Connected to a Godly Culture
by David Dahl
. . so that through the church the wisdom of God in its rich variety might now be made known to the rulers and authorities in the heavenly places.” Ephesians 3:10
Oh, here it comes . . . “Dad, why do you make us go to church anyway?”
1. Life only makes sense when you’re connected to God.
2. Church is true family, and you need family to get through life.
I know . . . no family is perfect – and teens are quick to point out the hypocrisy. Still, Church is what Paul explains as “the wisdom of God in its rich variety” on display for the world to see. Think of that! When we gather, when we attend to the business that God has placed before us, God is displaying to the world the deep nature of His wisdom – “in its rich variety”. That’s enough to make your brain explode, AND that makes “Church” one of the most mysterious and amazing miracles God has caused to happen since creation!
This caused me to take a quick look into God’s intentions as He formed the early church.
The Christian church is amazingly resilient. Church historians note that in the first three centuries, Christians had unbelievable walls to cross. They paid an enormous price as they were under constant physical as well as economic threat. They refused to honor the culture’s gods or worship the emperor, so they were painted as unpatriotic and as a threat to national welfare. So why, if you knew you’d face a very difficult life, did anyone become a Christian?
One main reason, some historians point out, was that the Christian church was so “different” – in a good way – that people took notice.
The early church embraced the whole of humanity. Look at the Christian community in Antioch (Acts 13). People of different ethnic backgrounds and social classes embraced each other as family. They came together often, ate together, and honored one another as equals.
Forgiveness and reconciliation were lived out. Even though early Christians were persecuted, tortured, imprisoned, and killed, they taught forgiveness instead of seeking revenge. This was unheard of. Also, within the Christian family, grievances were confronted, and relationships healed.
Hospitality to the poor and the suffering was given freely. During the plagues, Christians didn’t flee the cities. They stayed and cared for those who were sick – regardless of the color of their skin, the tribe they belonged to or their economic class, often to the sacrificing of their own lives.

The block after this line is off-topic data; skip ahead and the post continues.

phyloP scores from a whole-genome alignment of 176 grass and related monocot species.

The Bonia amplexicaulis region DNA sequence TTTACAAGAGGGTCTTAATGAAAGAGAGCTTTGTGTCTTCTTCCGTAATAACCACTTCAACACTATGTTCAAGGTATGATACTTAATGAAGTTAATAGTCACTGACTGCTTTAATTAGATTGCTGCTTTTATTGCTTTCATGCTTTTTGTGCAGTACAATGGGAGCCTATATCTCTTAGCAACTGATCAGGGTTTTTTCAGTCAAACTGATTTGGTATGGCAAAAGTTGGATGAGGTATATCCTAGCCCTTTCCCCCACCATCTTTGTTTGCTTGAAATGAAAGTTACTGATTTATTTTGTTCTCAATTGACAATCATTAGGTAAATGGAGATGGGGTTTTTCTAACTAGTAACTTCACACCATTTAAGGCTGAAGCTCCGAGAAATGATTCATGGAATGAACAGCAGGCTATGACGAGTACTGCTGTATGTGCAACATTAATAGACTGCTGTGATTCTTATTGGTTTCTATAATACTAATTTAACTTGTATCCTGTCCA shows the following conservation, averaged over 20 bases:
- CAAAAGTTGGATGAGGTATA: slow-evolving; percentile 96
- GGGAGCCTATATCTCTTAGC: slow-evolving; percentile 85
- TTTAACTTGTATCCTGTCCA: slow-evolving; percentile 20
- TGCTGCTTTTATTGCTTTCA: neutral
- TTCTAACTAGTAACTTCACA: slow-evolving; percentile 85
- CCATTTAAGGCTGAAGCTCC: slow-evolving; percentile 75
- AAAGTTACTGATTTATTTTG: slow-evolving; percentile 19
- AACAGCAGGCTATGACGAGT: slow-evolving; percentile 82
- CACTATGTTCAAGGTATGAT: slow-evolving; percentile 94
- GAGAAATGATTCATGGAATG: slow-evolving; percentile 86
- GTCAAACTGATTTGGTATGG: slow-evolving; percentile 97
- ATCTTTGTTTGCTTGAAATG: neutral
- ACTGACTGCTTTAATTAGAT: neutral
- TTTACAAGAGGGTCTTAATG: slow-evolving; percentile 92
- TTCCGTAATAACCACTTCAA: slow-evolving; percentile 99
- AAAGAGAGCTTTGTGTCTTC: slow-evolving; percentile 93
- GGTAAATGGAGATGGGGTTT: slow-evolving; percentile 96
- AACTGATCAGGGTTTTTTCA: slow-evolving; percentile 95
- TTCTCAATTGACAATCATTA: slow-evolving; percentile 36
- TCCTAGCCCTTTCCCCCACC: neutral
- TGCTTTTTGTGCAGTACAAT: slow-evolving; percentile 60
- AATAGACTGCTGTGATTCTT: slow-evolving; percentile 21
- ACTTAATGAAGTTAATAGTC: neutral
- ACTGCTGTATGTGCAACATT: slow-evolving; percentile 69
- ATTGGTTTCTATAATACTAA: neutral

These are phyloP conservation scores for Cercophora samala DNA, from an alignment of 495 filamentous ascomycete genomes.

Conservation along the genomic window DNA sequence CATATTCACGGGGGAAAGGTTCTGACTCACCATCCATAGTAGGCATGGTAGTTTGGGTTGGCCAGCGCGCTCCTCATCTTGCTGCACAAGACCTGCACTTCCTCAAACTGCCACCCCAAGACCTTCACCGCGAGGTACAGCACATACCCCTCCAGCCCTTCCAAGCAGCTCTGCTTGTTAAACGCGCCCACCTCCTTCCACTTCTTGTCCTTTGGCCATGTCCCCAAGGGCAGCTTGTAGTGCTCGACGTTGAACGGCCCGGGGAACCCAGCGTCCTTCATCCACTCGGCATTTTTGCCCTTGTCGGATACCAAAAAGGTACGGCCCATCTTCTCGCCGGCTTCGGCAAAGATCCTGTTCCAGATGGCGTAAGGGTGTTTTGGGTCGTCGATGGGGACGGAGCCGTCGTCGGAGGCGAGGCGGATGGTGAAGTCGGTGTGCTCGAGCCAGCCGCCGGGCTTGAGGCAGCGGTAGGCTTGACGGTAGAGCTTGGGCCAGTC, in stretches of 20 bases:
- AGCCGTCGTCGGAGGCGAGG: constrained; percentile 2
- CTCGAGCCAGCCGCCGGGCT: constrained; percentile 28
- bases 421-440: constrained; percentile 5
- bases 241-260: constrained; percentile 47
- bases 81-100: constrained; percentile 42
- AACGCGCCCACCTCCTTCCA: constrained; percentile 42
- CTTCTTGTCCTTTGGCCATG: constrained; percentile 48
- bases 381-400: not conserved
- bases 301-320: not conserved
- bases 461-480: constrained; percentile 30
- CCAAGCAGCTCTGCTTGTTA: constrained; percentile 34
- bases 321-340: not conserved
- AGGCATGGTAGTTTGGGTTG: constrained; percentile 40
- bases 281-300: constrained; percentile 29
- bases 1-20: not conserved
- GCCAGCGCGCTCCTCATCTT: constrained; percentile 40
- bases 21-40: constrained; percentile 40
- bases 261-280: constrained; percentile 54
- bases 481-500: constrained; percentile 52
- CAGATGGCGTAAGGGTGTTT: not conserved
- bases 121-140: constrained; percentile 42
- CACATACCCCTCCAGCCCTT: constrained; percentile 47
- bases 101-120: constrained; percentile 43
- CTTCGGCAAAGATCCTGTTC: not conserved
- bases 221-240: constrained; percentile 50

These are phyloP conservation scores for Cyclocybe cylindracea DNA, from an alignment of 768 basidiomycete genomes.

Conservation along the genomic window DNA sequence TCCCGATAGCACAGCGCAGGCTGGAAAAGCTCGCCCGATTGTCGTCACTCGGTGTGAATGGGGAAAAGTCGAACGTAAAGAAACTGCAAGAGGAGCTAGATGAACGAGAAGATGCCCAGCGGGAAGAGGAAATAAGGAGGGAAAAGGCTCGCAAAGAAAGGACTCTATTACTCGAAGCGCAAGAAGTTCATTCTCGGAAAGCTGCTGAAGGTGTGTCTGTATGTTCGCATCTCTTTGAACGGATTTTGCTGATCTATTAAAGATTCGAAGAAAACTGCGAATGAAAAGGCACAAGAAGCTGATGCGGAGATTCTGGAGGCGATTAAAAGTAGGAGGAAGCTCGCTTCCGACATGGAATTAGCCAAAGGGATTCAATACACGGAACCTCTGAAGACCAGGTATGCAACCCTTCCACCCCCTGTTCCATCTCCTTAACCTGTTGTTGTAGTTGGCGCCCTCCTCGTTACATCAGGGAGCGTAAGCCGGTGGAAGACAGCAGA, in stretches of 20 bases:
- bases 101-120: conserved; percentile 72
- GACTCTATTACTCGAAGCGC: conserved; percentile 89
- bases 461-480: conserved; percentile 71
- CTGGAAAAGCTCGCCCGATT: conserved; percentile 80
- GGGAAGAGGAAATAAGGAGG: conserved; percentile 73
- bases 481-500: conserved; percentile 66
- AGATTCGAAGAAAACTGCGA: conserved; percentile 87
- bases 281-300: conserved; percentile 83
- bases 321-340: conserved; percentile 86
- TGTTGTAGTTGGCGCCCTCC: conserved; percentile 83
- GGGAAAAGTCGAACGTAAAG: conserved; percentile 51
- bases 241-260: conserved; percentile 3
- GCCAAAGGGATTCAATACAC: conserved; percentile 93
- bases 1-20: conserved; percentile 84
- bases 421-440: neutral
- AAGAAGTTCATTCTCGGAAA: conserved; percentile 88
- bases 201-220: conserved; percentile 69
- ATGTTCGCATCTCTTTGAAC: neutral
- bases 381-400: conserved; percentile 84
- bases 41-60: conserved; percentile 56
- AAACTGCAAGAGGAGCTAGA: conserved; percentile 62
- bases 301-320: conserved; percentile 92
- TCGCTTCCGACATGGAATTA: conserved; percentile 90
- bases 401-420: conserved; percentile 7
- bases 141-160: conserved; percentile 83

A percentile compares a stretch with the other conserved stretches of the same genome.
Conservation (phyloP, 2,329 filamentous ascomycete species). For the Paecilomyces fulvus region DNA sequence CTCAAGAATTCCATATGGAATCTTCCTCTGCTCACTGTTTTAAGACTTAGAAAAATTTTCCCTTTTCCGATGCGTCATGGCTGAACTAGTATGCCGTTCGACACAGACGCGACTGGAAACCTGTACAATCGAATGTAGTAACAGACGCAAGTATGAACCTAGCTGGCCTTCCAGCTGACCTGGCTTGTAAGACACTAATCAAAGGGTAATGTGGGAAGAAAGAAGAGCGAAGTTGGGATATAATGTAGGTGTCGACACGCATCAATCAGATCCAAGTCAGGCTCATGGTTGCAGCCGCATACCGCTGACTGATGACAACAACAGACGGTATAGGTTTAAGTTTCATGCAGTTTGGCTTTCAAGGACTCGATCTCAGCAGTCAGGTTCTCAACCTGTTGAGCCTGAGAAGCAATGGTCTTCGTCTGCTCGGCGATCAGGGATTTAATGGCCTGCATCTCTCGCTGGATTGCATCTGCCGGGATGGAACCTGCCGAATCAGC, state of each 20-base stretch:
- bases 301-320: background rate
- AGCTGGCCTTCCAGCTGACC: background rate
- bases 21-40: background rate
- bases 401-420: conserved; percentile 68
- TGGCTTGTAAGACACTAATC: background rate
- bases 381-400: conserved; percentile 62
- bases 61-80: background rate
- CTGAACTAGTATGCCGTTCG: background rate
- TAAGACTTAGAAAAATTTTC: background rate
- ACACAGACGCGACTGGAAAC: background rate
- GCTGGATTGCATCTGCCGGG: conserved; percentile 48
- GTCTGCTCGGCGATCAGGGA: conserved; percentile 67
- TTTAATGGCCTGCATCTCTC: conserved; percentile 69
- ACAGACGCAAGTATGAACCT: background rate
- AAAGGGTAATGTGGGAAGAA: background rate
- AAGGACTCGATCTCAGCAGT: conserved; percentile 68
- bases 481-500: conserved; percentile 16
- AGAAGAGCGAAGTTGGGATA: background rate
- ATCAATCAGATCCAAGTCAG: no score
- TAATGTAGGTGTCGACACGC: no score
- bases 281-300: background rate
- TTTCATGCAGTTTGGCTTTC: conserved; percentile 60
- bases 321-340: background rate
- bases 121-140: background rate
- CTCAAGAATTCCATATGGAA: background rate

Christians defended and celebrated life. Unwanted children were often abandoned by “infant exposure” either to die or to be taken by traders and sold into slavery. Christians rescued these infants and took them in. Kids were valued as made in the image of God and not as mere property to be discarded.
Family and sexuality were recreated. In Roman culture, sex was seen as a physical appetite that was irresistible. Those who followed Christ embraced sexuality as giving oneself wholly and exclusively to another as Jesus gave Himself wholly for us.
I know, these are broad brushstrokes of the differences between the Christian community and those who lived their lives in the wider culture. But do you see any similarities to our own time?
The early church challenged the people of their time with a lifestyle that defended and protected the most vulnerable, that built trust and showed mercy, and demonstrated the security of unconditional love – a fulfilment of what Paul wrote of to the Ephesians. The wisdom of God in its rich variety was on display – a wisdom that was totally counter to the culture they were living in. And yes, the culture made them pay for their defiance, but it was a price they were willing to pay.
Fellow members of this piece of God’s Church called Gloria Dei – this piece of “God’s wisdom on display in its rich variety,” could this be God’s call for us in this day?
Let us all Keep and Live the Faith!
Pr. Dave Dahl
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